Legislative Actions

Several measures such as social labelling, where countries prohibit the import of goods that involve child labour, social auditing, where companies undertake auditing to evaluate the existing working condition of the supply chain, UN Guiding Principles, which sets obligations for the government to ensure that businesses adhere to these guidelines, have been taken. The International Labour Organisation from 1992 has worked extensively to eradicate child, bonded and forced labour. The sustainable development goal of the UN targets to eliminate child labour in all its forms by 2025.

Despite this, child labour is significantly high in our country. Studies show that legislative actions led to a shift in child workers from factories to family businesses and informal sectors, including as rag pickers. Prostitution, child trafficking and bonded labour increased as a result. This is mainly because child labour is more an issue from the supply side than the demand side.

child labour

Poverty Pains

Poor parents send their children to work to supplement household income. They are withdrawn from school and send to work. Those who try to manage both school and work together perform poorly in schools and eventually drop out. The unavailability of quality schools in the locality adds to the problem. Government schools fail to provide quality education. Even where schools exist, the belief in getting jobs from education is not very strong. The upward mobility towards graduation is thin and hence the expected return is not equal to the sacrifices made.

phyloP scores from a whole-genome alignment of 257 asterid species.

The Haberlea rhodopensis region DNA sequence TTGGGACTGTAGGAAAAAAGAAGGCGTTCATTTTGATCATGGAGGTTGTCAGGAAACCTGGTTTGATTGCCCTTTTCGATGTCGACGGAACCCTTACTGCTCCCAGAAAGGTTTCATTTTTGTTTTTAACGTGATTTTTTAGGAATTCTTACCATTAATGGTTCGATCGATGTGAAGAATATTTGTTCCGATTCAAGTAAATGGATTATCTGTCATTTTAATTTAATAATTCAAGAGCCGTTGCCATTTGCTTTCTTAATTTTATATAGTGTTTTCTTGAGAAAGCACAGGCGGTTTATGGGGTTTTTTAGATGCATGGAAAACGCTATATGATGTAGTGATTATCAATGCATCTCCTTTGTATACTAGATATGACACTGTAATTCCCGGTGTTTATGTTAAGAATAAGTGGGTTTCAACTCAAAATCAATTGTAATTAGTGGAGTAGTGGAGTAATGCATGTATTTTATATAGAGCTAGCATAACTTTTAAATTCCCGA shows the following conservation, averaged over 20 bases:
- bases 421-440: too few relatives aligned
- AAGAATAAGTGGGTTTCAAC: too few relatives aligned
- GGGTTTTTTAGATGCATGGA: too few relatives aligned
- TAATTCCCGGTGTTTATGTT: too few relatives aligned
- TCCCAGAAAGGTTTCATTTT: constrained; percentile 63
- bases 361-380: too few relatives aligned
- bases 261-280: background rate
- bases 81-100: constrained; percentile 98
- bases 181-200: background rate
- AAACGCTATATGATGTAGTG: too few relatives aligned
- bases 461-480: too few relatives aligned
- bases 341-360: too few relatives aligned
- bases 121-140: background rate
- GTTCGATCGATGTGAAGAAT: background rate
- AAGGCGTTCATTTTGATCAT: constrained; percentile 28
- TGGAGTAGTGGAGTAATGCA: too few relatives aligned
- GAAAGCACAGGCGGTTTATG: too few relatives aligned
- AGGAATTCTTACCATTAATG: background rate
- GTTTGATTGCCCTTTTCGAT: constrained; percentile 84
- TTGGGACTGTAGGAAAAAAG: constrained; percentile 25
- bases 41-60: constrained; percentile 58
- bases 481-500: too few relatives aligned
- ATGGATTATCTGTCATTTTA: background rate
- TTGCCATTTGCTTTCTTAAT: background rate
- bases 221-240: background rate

Household size is another issue. With a bigger household size, the elder child has to take the responsibility of younger siblings. Conditions of girls are worse as they are forced to take up household chores and take care of younger siblings while parents, specially mothers, go to work.

Covid Impact

Child labour has seen a marked increase during the pandemic. An all-India survey conducted among 767 families and 818 children found that 75.8% of the children who were at schools before the lockdown were working after the lockdown eased. The survey divided the States into five zones and found that child labour shot up in North, South, and West zones while the rates were lower in Central and Eastern zones.